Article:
Dog Conspiracy

Dog Conspiracy


Doberman Pinscher

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The breed's info is divided in four sections; namely:

the breed's history ,
the breed's main stats ,
the dog's potential health issues
and finally, how the breed scored in 26 different categories.

All the above information should give you a respectively good overview for the dog of your interest.

Dog Breed's Main Info

The Breed's History:

Doberman Pinschers were first bred in the town of Apolda, in the German state of Thuringia around 1890, following the Franco-Prussian War by Karl Friedrich Louis Dobermann. Dobermann served in the dangerous role of local tax collector, and ran the Apolda dog pound.

With access to dogs of many breeds, he aimed to create a breed that would be ideal for protecting him during his collections, which took him through many bandit-infested areas.

He set out to breed a new type of dog that, in his opinion, would be the perfect combination of strength, speed, endurance, loyalty, intelligence, and ferocity. Later, Otto Goeller and Philip Greunig continued to develop the breed to become the dog that is seen today.

The breed is believed to have been created from several different breeds of dogs that had the characteristics that Dobermann was looking for, including the German Pinscher, the Beauceron, the Rottweiler, the Thuringian Sylvan Dog, the Greyhound, the Great Dane, the Weimaraner, the German Shorthaired Pointer, the Manchester Terrier, the Old German Shepherd Dog, the Thuringian Shepherd Dog.

The exact ratios of mixing, and even the exact breeds that were used, remain uncertain to this day, although many experts believe that the Doberman Pinscher is a combination of at least four of these breeds. The single exception is the documented crossing with the Greyhound and Manchester Terrier.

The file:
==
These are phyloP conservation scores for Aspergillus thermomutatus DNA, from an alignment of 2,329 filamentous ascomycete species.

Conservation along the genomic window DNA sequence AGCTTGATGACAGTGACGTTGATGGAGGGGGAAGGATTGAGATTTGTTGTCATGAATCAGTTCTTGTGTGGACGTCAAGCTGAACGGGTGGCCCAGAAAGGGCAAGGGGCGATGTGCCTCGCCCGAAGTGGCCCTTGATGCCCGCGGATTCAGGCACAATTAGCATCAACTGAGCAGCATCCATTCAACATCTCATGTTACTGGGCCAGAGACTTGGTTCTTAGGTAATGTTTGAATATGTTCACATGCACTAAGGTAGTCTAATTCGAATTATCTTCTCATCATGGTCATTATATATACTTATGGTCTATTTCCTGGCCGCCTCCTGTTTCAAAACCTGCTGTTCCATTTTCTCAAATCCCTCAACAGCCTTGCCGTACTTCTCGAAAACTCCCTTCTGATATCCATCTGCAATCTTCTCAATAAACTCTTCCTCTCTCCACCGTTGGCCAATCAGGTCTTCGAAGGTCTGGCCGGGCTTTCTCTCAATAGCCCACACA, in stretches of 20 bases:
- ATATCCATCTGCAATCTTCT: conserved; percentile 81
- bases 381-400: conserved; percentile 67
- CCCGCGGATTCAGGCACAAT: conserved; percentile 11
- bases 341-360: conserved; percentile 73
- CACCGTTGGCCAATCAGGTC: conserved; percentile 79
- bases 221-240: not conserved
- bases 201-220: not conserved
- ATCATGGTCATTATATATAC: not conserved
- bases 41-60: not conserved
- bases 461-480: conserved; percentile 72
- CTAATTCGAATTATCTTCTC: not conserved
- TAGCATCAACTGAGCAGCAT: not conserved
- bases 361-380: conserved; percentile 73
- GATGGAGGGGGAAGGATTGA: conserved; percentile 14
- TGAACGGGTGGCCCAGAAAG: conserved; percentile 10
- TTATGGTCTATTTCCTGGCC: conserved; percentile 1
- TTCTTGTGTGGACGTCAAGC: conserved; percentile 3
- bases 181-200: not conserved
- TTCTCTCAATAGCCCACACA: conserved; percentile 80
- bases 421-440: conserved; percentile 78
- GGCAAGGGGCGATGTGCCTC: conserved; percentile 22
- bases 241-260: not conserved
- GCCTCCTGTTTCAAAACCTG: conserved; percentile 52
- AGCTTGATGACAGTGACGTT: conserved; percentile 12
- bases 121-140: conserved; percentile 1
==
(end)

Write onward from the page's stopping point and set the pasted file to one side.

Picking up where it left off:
It is also widely believed that the old German Shepherd gene pool was the single largest contributor to the Doberman breed. Philip Greunig's The Dobermann Pinscher (1939), is considered the foremost study of the development of the breed by one of its most ardent students.

Greunig's study describes the breed's early development by Otto Goeller, whose hand allowed the Doberman to become the dog we recognize today. The American Kennel Club believes the breeds utilized to develop the Doberman Pinscher may have included the old shorthaired shepherd, Rottweiler, Black and Tan Terrier and the German Pinscher.

After Dobermann's death in 1894, the Germans named the breed Dobermann-pinscher in his honor, but a half century later dropped the "pinscher" on the grounds that this German word for terrier was no longer appropriate. The British did the same a few years later. Its official name, however, is still "Doberman Pinscher" (although the person's name is spelled with 2 "n"s).

During World War II, the United States Marine Corps adopted the Doberman Pinscher as its official War Dog, although the Corps did not exclusively use this breed in the role.

In the post war era the breed was nearly lost. There were no new litters registered in West Germany from 1949 to 1958.

Werner Jung is credited with single-handedly saving the breed. He searched the farms in Germany for typical Pinschers and used these along with 4 oversized Miniature Pinschers and a black and red bitch from East Germany.

Jung risked his life to smuggle her into West Germany. Most German Pinschers today are descendants of these dogs. Some pedigrees in the 1959 PSK Standardbuch show a number of dogs with unknown parentage.

In the United States, the American Kennel Club ranked the Doberman Pinscher as the 12th most popular dog breed in 2012 and 2013.

Country of Origin:

Breed Group:

2 feet to 2 feet, 4 inch. (60,96 to 71,12 cm)

60 to 80 pounds (27,21 to 36,29 Kg)

Life Span:
10 to 13 years

Potential Health Issues:

Von Willebrand's Disease,
Hip Dysplasia,
Progressive Retinal Atrophy (PRA),
Wobbler's Syndrome,
Color Mutant Alopecia,
Gastric Dilatation-Volvulus


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